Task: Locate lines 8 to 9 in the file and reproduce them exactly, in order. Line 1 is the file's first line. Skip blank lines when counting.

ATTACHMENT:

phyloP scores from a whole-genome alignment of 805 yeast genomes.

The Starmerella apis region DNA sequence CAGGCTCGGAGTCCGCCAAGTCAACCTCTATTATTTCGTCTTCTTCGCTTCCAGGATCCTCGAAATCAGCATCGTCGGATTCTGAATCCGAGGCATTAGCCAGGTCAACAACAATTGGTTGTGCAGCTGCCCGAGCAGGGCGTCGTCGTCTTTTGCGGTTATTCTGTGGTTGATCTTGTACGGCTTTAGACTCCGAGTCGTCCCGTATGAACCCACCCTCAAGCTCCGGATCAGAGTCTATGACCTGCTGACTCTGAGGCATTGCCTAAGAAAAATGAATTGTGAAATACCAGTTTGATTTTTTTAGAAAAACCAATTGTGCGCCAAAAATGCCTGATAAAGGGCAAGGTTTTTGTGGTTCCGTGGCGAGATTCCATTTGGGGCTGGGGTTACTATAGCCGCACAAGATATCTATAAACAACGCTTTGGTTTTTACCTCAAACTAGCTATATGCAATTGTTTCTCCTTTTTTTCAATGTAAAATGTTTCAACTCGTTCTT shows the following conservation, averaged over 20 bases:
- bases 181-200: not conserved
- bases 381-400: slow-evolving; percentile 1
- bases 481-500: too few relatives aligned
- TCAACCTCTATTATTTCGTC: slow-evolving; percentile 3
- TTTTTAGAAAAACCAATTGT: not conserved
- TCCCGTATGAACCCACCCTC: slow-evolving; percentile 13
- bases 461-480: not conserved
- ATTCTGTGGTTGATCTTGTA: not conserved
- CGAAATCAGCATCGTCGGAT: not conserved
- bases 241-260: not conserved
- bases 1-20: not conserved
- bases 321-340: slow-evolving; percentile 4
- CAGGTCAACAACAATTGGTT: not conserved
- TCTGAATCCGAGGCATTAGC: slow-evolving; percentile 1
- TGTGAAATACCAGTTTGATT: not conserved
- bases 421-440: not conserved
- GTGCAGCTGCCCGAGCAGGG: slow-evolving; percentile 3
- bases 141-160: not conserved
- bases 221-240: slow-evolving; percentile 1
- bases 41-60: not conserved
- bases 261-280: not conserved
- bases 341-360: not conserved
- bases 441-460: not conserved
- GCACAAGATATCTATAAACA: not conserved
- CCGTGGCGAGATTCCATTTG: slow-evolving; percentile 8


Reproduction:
- TCCCGTATGAACCCACCCTC: slow-evolving; percentile 13
- bases 461-480: not conserved